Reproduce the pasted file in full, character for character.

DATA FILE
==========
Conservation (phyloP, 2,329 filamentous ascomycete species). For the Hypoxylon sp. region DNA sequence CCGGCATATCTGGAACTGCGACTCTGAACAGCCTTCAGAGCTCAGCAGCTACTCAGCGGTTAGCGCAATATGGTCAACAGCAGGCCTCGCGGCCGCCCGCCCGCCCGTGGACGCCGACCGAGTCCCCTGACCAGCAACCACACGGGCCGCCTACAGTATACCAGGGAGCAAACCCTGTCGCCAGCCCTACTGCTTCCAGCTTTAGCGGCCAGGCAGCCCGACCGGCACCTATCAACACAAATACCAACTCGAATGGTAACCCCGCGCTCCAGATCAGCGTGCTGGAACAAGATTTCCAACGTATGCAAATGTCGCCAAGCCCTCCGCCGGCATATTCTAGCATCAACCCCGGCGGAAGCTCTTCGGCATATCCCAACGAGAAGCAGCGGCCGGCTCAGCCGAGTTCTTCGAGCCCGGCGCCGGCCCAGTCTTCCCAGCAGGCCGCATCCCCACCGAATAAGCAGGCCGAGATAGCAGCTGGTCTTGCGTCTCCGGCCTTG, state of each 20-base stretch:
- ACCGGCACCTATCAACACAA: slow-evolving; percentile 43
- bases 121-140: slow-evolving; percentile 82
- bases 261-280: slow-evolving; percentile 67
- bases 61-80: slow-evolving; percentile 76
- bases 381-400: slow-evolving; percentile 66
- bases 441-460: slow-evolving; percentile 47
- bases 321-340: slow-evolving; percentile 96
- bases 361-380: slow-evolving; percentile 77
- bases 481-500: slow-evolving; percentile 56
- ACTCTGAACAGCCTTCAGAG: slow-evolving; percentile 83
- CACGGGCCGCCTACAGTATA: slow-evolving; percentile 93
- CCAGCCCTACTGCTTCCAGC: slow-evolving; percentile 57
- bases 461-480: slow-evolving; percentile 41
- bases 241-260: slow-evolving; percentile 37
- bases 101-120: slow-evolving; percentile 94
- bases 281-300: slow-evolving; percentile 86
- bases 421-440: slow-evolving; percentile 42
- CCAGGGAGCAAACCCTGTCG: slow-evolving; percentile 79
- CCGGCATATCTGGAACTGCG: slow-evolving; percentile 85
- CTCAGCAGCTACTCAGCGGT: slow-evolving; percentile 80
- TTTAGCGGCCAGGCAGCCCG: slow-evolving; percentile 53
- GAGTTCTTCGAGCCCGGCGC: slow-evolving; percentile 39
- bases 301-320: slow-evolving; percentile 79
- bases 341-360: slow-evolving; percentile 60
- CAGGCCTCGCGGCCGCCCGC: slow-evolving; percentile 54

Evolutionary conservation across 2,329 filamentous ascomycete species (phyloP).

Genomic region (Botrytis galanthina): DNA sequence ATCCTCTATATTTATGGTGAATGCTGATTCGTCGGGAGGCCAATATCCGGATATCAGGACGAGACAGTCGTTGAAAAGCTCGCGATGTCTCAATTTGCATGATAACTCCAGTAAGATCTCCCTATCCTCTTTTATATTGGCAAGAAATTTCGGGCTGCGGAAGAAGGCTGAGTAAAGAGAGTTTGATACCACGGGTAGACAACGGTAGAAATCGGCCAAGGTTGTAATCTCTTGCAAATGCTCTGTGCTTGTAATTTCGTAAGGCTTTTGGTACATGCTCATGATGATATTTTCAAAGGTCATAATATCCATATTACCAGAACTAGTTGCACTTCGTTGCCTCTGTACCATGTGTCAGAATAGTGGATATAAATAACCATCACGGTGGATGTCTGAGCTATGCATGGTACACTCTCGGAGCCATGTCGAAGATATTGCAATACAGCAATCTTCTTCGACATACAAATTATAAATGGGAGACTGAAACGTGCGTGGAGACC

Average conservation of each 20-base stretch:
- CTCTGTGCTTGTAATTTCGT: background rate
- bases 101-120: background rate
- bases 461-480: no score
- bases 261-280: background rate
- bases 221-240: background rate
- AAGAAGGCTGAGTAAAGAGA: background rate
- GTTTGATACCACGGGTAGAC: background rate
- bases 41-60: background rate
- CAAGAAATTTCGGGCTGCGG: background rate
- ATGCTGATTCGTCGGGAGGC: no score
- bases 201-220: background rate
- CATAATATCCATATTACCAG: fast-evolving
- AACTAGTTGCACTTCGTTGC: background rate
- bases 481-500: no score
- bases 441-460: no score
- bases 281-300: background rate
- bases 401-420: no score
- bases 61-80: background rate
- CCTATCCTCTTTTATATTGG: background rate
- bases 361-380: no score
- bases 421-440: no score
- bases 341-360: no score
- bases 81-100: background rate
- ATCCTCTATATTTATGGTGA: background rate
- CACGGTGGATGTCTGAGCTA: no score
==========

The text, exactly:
Conservation (phyloP, 2,329 filamentous ascomycete species). For the Hypoxylon sp. region DNA sequence CCGGCATATCTGGAACTGCGACTCTGAACAGCCTTCAGAGCTCAGCAGCTACTCAGCGGTTAGCGCAATATGGTCAACAGCAGGCCTCGCGGCCGCCCGCCCGCCCGTGGACGCCGACCGAGTCCCCTGACCAGCAACCACACGGGCCGCCTACAGTATACCAGGGAGCAAACCCTGTCGCCAGCCCTACTGCTTCCAGCTTTAGCGGCCAGGCAGCCCGACCGGCACCTATCAACACAAATACCAACTCGAATGGTAACCCCGCGCTCCAGATCAGCGTGCTGGAACAAGATTTCCAACGTATGCAAATGTCGCCAAGCCCTCCGCCGGCATATTCTAGCATCAACCCCGGCGGAAGCTCTTCGGCATATCCCAACGAGAAGCAGCGGCCGGCTCAGCCGAGTTCTTCGAGCCCGGCGCCGGCCCAGTCTTCCCAGCAGGCCGCATCCCCACCGAATAAGCAGGCCGAGATAGCAGCTGGTCTTGCGTCTCCGGCCTTG, state of each 20-base stretch:
- ACCGGCACCTATCAACACAA: slow-evolving; percentile 43
- bases 121-140: slow-evolving; percentile 82
- bases 261-280: slow-evolving; percentile 67
- bases 61-80: slow-evolving; percentile 76
- bases 381-400: slow-evolving; percentile 66
- bases 441-460: slow-evolving; percentile 47
- bases 321-340: slow-evolving; percentile 96
- bases 361-380: slow-evolving; percentile 77
- bases 481-500: slow-evolving; percentile 56
- ACTCTGAACAGCCTTCAGAG: slow-evolving; percentile 83
- CACGGGCCGCCTACAGTATA: slow-evolving; percentile 93
- CCAGCCCTACTGCTTCCAGC: slow-evolving; percentile 57
- bases 461-480: slow-evolving; percentile 41
- bases 241-260: slow-evolving; percentile 37
- bases 101-120: slow-evolving; percentile 94
- bases 281-300: slow-evolving; percentile 86
- bases 421-440: slow-evolving; percentile 42
- CCAGGGAGCAAACCCTGTCG: slow-evolving; percentile 79
- CCGGCATATCTGGAACTGCG: slow-evolving; percentile 85
- CTCAGCAGCTACTCAGCGGT: slow-evolving; percentile 80
- TTTAGCGGCCAGGCAGCCCG: slow-evolving; percentile 53
- GAGTTCTTCGAGCCCGGCGC: slow-evolving; percentile 39
- bases 301-320: slow-evolving; percentile 79
- bases 341-360: slow-evolving; percentile 60
- CAGGCCTCGCGGCCGCCCGC: slow-evolving; percentile 54

Evolutionary conservation across 2,329 filamentous ascomycete species (phyloP).

Genomic region (Botrytis galanthina): DNA sequence ATCCTCTATATTTATGGTGAATGCTGATTCGTCGGGAGGCCAATATCCGGATATCAGGACGAGACAGTCGTTGAAAAGCTCGCGATGTCTCAATTTGCATGATAACTCCAGTAAGATCTCCCTATCCTCTTTTATATTGGCAAGAAATTTCGGGCTGCGGAAGAAGGCTGAGTAAAGAGAGTTTGATACCACGGGTAGACAACGGTAGAAATCGGCCAAGGTTGTAATCTCTTGCAAATGCTCTGTGCTTGTAATTTCGTAAGGCTTTTGGTACATGCTCATGATGATATTTTCAAAGGTCATAATATCCATATTACCAGAACTAGTTGCACTTCGTTGCCTCTGTACCATGTGTCAGAATAGTGGATATAAATAACCATCACGGTGGATGTCTGAGCTATGCATGGTACACTCTCGGAGCCATGTCGAAGATATTGCAATACAGCAATCTTCTTCGACATACAAATTATAAATGGGAGACTGAAACGTGCGTGGAGACC

Average conservation of each 20-base stretch:
- CTCTGTGCTTGTAATTTCGT: background rate
- bases 101-120: background rate
- bases 461-480: no score
- bases 261-280: background rate
- bases 221-240: background rate
- AAGAAGGCTGAGTAAAGAGA: background rate
- GTTTGATACCACGGGTAGAC: background rate
- bases 41-60: background rate
- CAAGAAATTTCGGGCTGCGG: background rate
- ATGCTGATTCGTCGGGAGGC: no score
- bases 201-220: background rate
- CATAATATCCATATTACCAG: fast-evolving
- AACTAGTTGCACTTCGTTGC: background rate
- bases 481-500: no score
- bases 441-460: no score
- bases 281-300: background rate
- bases 401-420: no score
- bases 61-80: background rate
- CCTATCCTCTTTTATATTGG: background rate
- bases 361-380: no score
- bases 421-440: no score
- bases 341-360: no score
- bases 81-100: background rate
- ATCCTCTATATTTATGGTGA: background rate
- CACGGTGGATGTCTGAGCTA: no score